In Theaters: Sep 6, 2013 Wide
Rated R for profanity, nudity, sexuality and graphic violence
Running Time: 119 minutes
Distributor: Universal Pictures
Action & Adventure, Science Fiction & Fantasy
Directed By: David Twohy
When we first met Richard B. Riddick (Vin Diesel) in Pitch Black, the notorious criminal had been arrested by a bounty hunter and was being transported to prison when the spaceship encountered a comet and had to make a crash-landing on an uncharted planet. He escaped, and proceeded to elude his captors in a gruesome struggle for survival which would consume most of their lives.
The higher attrition-rate sequel served up more of the same while, at the point of departure of this episode, we find the feral title character still at large but marooned on yet another desolate planet. Now, he’s being hunted by two teams of badass mercenaries, one led by the father (Matt Nable) of the bounty hunter he’d wasted in the original.
Although Riddick is wanted dead or alive, the reward is double if he’s brought back in a body bag. Of course, that’s easier said than done, since this seemingly-indomitable alien from planet Furya was blessed with superhuman strength, intuition, willpower and night vision, traits which combine to make him a formidable enemy, even when outnumbered badly by pursuers armed to the teeth.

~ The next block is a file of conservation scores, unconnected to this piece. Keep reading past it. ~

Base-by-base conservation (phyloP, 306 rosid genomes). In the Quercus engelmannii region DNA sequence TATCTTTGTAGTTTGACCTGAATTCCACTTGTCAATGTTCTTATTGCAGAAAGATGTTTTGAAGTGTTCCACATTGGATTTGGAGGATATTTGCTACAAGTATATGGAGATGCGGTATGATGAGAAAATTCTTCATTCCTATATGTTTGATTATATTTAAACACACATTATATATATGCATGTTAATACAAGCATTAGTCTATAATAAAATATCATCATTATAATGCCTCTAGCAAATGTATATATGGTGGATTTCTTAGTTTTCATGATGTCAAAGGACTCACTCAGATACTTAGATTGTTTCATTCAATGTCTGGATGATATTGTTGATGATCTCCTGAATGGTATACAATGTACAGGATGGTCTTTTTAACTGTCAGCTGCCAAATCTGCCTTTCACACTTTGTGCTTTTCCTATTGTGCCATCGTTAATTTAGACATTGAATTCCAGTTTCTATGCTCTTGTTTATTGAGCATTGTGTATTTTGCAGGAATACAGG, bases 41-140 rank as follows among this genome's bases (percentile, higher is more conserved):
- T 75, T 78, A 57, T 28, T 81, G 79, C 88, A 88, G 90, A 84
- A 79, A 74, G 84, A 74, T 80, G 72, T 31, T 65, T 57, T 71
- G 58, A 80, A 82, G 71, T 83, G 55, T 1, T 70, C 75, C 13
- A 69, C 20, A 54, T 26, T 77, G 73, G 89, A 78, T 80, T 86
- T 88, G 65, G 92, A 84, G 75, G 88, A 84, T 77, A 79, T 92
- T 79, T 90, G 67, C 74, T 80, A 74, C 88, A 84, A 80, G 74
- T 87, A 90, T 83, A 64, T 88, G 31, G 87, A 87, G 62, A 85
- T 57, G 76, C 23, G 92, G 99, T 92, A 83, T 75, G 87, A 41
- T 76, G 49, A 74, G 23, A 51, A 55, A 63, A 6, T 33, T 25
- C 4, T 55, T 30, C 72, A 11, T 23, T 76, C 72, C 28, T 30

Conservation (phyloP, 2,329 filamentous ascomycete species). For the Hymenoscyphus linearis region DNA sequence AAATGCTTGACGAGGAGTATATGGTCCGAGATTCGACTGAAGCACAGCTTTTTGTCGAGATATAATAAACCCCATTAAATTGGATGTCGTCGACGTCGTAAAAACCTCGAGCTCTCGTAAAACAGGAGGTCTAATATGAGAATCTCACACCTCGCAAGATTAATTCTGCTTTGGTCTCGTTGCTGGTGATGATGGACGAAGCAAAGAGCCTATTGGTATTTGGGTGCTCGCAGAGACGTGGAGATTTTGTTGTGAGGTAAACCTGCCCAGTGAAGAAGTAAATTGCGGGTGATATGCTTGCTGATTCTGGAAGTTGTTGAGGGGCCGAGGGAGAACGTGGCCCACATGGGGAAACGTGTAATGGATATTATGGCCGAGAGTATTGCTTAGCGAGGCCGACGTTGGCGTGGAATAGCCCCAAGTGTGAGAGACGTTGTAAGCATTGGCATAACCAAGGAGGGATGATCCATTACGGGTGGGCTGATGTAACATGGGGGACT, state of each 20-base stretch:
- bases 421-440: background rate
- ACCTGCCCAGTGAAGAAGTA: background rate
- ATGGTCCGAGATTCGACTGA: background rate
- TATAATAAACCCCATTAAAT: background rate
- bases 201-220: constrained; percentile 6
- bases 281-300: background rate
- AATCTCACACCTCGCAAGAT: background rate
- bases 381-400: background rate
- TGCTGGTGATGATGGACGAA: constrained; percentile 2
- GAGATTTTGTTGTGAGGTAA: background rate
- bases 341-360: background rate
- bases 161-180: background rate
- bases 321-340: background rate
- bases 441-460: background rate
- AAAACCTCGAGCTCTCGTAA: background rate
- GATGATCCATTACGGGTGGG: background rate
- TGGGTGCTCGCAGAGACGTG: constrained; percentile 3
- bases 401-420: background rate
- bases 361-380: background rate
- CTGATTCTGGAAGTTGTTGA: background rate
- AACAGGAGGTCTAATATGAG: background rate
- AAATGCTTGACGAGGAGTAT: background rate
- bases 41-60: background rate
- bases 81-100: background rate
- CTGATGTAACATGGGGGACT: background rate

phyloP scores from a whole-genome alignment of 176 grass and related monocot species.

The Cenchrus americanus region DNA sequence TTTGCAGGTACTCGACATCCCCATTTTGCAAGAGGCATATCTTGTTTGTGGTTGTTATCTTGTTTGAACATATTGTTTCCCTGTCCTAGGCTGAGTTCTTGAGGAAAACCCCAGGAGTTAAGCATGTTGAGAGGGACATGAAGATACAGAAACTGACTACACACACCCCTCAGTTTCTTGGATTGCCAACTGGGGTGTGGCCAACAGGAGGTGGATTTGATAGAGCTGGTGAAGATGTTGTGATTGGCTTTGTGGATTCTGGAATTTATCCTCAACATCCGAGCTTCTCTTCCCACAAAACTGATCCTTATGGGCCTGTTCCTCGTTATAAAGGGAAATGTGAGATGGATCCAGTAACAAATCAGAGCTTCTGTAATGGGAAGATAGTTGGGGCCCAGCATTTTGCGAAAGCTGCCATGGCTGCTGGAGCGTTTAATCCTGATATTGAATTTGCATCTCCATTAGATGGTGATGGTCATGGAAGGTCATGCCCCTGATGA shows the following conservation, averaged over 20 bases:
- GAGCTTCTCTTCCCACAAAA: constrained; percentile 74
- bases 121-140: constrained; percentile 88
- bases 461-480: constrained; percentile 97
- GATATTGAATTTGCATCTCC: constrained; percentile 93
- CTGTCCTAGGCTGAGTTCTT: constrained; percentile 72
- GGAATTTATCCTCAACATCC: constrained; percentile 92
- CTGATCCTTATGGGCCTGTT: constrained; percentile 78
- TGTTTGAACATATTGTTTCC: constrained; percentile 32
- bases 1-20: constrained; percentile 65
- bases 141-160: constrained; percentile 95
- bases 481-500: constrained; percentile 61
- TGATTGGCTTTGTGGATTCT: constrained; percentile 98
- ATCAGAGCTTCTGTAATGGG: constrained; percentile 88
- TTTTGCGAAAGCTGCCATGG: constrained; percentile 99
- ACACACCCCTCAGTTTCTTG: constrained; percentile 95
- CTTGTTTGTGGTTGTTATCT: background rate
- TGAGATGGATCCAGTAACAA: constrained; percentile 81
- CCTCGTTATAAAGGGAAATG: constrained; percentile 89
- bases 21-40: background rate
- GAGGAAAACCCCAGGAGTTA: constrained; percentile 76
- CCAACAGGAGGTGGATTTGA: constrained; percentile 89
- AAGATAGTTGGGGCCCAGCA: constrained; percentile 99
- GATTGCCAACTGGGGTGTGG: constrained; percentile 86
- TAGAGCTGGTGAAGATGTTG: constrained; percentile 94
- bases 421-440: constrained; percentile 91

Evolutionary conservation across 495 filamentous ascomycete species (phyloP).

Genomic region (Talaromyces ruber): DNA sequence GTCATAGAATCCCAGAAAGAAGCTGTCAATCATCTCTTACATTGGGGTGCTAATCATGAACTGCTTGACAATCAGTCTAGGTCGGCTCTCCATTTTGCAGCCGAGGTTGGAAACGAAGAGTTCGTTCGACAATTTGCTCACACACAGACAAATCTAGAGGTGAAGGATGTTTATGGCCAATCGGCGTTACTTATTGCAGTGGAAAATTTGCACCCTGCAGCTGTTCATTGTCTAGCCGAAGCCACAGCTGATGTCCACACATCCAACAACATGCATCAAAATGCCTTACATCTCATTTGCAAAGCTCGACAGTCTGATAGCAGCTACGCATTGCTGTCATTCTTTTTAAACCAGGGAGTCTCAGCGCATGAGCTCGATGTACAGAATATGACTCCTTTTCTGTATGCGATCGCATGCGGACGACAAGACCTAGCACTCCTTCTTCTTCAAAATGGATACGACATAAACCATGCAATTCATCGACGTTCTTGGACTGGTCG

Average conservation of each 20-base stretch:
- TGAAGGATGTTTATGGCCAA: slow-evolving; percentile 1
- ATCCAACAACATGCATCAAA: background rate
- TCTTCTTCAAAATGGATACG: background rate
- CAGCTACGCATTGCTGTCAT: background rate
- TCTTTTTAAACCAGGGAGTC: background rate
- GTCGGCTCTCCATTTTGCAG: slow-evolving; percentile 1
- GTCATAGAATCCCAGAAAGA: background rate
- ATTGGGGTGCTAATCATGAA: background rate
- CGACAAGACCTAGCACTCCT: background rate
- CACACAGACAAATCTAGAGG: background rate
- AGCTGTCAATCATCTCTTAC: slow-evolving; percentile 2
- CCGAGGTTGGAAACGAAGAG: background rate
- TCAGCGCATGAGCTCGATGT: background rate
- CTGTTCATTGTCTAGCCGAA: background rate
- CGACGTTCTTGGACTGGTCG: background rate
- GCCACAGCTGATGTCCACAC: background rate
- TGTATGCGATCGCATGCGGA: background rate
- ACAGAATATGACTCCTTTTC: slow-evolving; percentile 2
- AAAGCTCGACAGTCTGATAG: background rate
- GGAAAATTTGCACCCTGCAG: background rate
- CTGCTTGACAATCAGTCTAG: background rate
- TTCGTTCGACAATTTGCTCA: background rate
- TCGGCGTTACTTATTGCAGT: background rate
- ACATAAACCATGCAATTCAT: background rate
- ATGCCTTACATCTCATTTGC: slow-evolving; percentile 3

So, this installment boils down to an intergalactic posse’s attempt to apprehend Riddick as he tries to figure out a way to hijack one of the rockets in order to return to his faraway homeland teeming with water, grass and other signs of life. Too bad the scriptwriters of this boring installment ran out of new ideas for their flagging franchise.
Consequently, Riddick does little more than generate a vague sense of déjà vu between the barren backdrop (except for a swarm of voracious critters) and the familiar ways in which the elusive antihero’s adversaries are dispatched. After all, how many different ways can you lop off a head or gut a guy so his entrails spill out?
This edition even includes another round of titillation coming courtesy of a token blonde, in this case Katee Sackhoff as a lipstick lesbian whose sexual preference tends to frustrate the testosterone-blinded members of the all-male crew sharing the space station’s cramped quarters. Nevertheless, job one remains tracking Riddick with the assistance of dubious “futuristic” technology explained by what might best be best described as pseudo-scientific nuttery.
A derivative disappointment that’s more of an uninspired remake than a groundbreaking sequel.
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